Ankle Sprain Overview
The ankle joint, which connects the foot with the lower leg, is injured often. An unnatural twisting motion can happen when the foot is planted awkwardly, when the ground is uneven, or when an unusual amount of force is applied to the joint. Such injuries happen during athletic events, while running or walking, or even doing something as simple as getting out of bed.
Ankle injuries can be painful and can make it hard to carry out your daily activities.
A review of the important parts of the ankle, and injuries that can happen to them, is appropriate:
- The ankle joint is made up of 3 bones.
- The tibia is the major bone of the lower leg. It bears most of the body's weight. Its bottom portion forms the medial malleolus, the inside bump of the ankle.
- The fibula is the smaller of the 2 bones in the lower leg. Its lower end forms the outer bump of the ankle.
- The talus is the top bone of the foot.
- Fractures are breaks in these bones.
- Tendons connect muscles to bones.
- Several muscles control motion at the ankle. Each has a tendon connecting it to one or more of the bones of the foot.
- Tendons can be stretched or torn when the joint is subjected to more than normal stress.
- Tendons also can be pulled off the bone to which they attach. An example of an injury of this type would be an Achilles tendon rupture.
- Ligaments provide connection between bones. Injuries to the ligaments are called sprains.
- The ankle has many ligaments holding it together. Stress on these ligaments can cause them to stretch or tear.
- The most commonly injured ligament is the anterior talofibular ligament that connects the front part of the fibula to the talus bone.
Ankle Sprain Causes
Ligaments are injured when more than normal stretching force is applied to them. This happens most commonly when the foot is turned inward or inverted. This kind of injury can happen in the following ways:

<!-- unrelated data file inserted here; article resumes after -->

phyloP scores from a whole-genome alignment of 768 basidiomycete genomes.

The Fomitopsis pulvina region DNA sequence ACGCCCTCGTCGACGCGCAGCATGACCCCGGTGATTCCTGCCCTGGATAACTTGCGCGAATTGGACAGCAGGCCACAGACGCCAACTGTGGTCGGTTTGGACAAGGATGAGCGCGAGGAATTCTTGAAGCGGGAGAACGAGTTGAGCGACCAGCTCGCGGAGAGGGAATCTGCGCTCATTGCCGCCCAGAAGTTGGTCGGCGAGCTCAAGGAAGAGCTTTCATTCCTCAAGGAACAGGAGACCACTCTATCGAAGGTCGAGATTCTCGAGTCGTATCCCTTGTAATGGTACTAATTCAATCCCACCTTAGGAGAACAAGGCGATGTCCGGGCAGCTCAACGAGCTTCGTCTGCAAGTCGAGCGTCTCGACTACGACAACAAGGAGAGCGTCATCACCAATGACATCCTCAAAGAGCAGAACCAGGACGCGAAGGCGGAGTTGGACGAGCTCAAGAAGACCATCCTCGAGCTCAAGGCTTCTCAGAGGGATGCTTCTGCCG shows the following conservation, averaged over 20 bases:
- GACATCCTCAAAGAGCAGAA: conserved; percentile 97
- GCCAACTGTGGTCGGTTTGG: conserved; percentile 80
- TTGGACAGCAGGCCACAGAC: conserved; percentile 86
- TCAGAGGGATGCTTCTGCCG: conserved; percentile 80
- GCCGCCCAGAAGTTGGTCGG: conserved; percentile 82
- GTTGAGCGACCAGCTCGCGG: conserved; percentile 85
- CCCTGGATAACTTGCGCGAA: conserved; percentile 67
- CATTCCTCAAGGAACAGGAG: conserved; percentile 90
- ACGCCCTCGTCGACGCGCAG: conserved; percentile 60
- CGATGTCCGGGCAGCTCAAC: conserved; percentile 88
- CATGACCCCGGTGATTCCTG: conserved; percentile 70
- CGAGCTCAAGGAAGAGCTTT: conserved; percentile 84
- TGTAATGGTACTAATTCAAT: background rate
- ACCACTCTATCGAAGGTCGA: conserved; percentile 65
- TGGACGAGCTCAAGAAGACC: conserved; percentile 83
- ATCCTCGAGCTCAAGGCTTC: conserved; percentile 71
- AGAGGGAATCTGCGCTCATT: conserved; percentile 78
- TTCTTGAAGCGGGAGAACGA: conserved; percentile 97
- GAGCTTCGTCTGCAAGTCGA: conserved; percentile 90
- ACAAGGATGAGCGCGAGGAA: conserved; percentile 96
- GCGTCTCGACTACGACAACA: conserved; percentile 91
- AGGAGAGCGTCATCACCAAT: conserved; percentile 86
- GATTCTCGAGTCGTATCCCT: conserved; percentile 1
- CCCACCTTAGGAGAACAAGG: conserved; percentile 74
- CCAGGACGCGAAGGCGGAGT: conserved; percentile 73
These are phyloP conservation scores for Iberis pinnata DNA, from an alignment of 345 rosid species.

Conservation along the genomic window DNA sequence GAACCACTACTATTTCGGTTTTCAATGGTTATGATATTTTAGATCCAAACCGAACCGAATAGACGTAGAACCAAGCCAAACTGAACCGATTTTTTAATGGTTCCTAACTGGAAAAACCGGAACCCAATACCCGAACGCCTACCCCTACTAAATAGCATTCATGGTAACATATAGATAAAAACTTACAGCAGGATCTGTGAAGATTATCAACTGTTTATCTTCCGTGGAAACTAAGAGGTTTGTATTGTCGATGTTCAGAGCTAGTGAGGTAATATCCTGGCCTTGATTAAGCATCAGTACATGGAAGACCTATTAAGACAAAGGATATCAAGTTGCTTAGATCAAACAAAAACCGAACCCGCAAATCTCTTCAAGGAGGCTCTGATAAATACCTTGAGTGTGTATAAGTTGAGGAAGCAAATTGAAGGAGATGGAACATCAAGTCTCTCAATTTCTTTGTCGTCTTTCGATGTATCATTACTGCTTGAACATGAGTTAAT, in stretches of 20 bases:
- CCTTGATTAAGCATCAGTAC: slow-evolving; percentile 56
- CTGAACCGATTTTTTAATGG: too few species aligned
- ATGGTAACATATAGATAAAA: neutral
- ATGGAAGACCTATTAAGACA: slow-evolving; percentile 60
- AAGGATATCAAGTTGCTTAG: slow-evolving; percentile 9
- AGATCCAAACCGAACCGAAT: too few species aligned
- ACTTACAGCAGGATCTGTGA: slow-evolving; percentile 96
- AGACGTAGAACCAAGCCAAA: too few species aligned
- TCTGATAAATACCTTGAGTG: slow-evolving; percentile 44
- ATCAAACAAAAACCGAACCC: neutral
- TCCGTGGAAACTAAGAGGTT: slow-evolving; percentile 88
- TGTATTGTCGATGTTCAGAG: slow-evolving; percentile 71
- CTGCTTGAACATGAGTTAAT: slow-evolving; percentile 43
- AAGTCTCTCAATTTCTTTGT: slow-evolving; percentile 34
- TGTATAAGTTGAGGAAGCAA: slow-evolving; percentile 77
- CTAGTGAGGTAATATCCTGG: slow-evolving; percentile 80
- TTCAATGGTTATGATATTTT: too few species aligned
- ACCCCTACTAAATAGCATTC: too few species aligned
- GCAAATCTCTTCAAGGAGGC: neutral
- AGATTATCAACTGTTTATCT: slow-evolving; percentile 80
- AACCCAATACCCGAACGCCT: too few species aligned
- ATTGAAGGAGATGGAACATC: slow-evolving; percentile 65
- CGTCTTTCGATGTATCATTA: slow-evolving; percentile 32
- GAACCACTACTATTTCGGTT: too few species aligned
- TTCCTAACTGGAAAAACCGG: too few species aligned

- Awkwardly planting the foot when running, stepping up or down, or during simple tasks such as getting out of bed
- Stepping on a surface that is irregular, such as stepping in a hole
- Athletic events when one player steps on another player (A common example is a basketball player who goes up for a rebound and comes down on top of another player’s foot. This can cause the rebounder’s foot to roll inward.)
Ankle Sprain Symptoms
When an ankle is injured with a sprain, tendon injury, or fracture, inflammation occurs. Blood vessels become "leaky" and allow fluid to ooze into the soft tissue surrounding the joint. White blood cells responsible for inflammation migrate to the area, and blood flow increases as well. Typical changes that happen with inflammation, include the following:
- Swelling because of increased fluid in the tissue: Sometimes the swelling is so severe that you can leave an indentation in the swollen area by pressing on it with your finger.
- Pain because the nerves are more sensitive: The joint hurts and may throb. You can make the pain worse by pressing on the sore area, by moving the foot in certain directions (depending upon which ligament is involved), and by walking or standing.
- Redness and warmth caused by increased blood flow to the area